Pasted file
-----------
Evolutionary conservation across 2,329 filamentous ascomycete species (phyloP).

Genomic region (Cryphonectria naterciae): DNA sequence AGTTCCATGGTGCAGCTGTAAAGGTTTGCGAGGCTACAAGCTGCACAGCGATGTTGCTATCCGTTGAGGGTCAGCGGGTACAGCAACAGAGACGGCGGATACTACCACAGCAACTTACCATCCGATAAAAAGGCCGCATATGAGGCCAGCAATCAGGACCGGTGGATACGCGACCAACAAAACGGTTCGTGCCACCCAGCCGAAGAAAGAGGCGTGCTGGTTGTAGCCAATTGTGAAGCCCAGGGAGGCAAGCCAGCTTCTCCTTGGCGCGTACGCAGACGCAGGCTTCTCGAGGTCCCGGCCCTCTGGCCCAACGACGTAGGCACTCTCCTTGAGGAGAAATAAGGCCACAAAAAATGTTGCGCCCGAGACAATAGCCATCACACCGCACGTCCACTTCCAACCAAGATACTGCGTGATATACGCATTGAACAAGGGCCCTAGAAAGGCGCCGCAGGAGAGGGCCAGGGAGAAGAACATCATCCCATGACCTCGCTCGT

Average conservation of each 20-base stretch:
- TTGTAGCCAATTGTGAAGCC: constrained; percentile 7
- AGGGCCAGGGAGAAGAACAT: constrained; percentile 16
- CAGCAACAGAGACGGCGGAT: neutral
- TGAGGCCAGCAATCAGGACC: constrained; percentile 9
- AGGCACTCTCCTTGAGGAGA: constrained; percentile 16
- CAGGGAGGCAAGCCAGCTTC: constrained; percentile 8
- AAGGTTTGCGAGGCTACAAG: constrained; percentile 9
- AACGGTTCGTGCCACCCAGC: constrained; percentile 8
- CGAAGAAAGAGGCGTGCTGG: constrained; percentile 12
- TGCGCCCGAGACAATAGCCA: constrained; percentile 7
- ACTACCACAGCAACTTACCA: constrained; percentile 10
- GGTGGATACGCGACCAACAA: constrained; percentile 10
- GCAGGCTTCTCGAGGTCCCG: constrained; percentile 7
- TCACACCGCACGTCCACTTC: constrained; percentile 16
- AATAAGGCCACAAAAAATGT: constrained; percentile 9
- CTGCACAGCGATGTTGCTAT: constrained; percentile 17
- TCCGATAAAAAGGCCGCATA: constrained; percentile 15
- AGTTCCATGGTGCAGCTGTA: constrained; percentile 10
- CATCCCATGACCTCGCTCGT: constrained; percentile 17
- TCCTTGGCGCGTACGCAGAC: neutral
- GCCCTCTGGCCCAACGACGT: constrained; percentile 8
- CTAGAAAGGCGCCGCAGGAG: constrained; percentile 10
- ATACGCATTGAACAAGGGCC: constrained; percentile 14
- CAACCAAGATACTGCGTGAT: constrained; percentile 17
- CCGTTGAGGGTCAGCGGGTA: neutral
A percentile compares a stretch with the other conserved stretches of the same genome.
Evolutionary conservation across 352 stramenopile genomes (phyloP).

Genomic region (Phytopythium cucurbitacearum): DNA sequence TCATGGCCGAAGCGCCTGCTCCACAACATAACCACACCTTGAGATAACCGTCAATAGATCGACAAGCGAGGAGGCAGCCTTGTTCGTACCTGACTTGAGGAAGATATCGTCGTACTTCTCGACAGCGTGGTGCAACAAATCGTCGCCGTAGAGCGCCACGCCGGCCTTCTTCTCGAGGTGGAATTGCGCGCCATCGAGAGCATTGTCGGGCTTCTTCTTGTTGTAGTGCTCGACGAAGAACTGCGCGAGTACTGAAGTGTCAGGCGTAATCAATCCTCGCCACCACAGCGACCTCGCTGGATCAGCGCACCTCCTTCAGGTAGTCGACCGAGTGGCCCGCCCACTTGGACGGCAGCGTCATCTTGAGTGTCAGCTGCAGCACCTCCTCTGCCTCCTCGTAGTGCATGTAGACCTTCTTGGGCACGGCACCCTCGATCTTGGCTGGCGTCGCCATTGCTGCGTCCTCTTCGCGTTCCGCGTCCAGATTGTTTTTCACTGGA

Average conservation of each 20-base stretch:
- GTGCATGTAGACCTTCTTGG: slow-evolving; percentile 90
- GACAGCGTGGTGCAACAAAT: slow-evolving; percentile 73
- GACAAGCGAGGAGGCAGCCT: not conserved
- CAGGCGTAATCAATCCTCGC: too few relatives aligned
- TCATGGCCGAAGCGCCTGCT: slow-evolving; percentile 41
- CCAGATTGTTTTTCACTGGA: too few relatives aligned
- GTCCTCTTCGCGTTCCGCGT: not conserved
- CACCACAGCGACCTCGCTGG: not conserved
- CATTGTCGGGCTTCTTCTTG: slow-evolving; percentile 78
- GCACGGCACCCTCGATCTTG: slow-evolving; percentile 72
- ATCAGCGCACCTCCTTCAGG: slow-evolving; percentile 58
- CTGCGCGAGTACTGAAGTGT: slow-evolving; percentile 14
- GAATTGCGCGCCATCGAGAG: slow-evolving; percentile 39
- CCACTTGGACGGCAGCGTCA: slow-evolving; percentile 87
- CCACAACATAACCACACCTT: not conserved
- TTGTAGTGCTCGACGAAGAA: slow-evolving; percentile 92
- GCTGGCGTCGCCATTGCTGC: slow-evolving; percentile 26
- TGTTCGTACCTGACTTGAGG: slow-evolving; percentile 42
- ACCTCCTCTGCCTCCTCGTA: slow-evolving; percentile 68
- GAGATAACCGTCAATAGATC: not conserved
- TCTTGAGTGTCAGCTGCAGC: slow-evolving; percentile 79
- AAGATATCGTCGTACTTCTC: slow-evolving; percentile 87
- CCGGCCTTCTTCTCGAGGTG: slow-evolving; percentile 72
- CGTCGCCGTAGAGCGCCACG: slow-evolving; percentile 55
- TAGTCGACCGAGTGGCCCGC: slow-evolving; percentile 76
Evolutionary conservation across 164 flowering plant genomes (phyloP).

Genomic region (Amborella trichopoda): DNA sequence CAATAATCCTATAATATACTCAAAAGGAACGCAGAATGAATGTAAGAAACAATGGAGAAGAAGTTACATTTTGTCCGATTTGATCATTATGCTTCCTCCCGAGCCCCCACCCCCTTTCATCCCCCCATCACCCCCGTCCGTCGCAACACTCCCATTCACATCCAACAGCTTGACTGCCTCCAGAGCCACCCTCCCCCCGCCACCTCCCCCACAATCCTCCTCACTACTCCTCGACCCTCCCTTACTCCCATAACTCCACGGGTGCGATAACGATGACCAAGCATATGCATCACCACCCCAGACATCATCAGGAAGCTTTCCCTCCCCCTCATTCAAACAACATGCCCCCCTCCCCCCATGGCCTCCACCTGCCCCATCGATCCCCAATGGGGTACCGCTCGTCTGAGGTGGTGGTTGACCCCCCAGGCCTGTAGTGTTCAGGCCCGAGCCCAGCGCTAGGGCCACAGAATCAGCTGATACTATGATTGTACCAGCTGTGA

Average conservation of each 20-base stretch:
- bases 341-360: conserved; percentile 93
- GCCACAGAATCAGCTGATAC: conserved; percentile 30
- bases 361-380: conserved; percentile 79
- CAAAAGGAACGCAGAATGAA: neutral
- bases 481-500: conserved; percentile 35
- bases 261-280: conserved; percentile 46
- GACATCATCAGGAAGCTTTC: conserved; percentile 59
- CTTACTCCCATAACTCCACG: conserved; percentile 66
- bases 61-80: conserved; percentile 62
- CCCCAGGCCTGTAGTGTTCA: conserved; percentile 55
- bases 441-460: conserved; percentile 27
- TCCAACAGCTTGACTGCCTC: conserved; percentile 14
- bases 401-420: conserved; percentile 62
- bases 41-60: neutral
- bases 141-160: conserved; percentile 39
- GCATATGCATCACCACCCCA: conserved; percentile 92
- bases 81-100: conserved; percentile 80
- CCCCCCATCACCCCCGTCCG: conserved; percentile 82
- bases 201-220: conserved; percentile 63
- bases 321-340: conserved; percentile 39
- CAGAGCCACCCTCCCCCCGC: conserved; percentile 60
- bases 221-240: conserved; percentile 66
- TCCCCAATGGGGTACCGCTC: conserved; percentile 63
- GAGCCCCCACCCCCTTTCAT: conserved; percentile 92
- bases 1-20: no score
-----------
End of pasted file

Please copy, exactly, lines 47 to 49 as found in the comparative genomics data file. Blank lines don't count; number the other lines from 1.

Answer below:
- CCACAACATAACCACACCTT: not conserved
- TTGTAGTGCTCGACGAAGAA: slow-evolving; percentile 92
- GCTGGCGTCGCCATTGCTGC: slow-evolving; percentile 26